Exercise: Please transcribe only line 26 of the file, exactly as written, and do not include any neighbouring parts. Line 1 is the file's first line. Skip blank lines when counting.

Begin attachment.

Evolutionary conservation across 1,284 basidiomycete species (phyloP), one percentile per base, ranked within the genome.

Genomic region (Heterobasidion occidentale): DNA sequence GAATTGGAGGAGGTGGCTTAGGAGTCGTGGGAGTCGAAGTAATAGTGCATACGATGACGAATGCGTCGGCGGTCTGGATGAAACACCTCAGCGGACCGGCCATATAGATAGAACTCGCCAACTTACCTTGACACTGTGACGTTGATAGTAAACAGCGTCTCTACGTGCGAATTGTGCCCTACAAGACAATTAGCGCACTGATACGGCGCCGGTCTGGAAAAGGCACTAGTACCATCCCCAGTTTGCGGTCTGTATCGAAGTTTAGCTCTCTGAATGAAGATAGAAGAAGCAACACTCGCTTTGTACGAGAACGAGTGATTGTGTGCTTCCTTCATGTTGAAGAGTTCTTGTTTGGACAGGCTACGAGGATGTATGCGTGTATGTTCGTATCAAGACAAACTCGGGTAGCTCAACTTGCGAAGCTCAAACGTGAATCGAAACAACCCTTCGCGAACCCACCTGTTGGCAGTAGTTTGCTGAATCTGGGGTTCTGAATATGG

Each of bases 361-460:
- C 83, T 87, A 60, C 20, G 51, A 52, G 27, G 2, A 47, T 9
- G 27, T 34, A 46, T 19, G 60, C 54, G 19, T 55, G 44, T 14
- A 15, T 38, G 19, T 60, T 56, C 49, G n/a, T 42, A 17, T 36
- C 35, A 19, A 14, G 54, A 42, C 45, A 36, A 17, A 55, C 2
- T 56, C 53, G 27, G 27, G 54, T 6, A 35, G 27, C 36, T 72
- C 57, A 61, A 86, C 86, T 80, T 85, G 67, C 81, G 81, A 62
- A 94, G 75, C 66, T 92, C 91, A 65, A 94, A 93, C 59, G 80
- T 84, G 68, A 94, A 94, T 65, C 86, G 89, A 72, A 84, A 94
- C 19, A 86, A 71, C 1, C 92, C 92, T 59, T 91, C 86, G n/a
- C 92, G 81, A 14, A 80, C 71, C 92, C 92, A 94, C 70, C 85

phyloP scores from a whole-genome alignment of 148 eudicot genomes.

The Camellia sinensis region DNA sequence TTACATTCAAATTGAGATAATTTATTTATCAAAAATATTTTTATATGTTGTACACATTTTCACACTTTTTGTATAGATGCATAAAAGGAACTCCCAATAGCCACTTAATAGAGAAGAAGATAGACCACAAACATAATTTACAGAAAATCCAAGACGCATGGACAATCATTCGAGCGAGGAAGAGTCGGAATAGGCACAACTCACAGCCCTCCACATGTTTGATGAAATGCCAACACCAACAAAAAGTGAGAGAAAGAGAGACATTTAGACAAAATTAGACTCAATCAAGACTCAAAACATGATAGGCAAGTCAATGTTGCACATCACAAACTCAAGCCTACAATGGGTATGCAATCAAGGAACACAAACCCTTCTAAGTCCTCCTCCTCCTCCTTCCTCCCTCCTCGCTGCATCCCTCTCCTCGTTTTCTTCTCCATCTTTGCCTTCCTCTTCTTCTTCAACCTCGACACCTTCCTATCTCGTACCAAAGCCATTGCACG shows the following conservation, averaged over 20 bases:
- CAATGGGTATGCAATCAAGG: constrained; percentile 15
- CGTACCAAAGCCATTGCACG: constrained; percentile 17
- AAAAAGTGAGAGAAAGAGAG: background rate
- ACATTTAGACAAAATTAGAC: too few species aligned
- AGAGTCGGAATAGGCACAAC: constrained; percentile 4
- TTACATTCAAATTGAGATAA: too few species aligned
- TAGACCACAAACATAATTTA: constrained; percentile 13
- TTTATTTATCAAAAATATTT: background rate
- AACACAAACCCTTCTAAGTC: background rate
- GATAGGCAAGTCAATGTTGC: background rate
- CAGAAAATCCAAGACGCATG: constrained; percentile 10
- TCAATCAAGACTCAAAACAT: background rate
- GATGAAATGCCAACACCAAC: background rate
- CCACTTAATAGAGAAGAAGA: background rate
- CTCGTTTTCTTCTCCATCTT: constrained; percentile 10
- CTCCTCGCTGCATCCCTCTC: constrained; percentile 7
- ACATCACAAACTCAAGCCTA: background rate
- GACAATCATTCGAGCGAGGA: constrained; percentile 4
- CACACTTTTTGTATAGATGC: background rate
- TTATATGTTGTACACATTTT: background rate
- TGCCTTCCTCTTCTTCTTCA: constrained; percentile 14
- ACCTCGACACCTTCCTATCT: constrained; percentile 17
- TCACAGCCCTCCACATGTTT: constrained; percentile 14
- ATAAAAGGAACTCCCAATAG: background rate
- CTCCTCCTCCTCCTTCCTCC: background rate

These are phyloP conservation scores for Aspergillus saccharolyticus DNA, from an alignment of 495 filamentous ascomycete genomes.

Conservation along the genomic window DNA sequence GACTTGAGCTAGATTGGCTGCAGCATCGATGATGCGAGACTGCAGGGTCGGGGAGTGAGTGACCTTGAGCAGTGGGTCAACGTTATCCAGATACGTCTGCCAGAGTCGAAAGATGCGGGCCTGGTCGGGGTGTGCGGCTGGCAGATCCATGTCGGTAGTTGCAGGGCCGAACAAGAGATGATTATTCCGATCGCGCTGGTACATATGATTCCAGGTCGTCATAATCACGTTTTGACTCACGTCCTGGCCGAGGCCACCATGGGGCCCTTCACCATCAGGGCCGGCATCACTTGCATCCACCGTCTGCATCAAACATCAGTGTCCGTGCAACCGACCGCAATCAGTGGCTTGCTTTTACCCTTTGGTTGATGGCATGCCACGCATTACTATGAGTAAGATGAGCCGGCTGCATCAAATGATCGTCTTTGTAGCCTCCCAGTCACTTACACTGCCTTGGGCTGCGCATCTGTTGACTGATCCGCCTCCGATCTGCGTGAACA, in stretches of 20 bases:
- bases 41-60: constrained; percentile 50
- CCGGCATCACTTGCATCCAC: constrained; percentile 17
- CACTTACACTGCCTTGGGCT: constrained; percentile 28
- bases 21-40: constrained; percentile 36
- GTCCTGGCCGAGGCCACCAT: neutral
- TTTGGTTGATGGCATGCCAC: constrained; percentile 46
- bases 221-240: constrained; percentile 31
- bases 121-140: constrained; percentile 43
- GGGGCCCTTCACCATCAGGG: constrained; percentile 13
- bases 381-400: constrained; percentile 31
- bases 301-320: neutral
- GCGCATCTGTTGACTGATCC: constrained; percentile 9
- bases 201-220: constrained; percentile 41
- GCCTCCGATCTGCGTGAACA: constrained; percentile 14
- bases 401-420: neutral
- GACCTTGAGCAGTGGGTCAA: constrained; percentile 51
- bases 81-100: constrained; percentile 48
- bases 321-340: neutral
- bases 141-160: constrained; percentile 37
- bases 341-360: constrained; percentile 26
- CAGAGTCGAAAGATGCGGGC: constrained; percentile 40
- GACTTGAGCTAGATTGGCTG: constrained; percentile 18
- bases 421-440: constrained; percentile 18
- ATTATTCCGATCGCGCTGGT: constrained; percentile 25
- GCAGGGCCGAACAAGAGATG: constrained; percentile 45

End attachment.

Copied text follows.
- CAGAAAATCCAAGACGCATG: constrained; percentile 10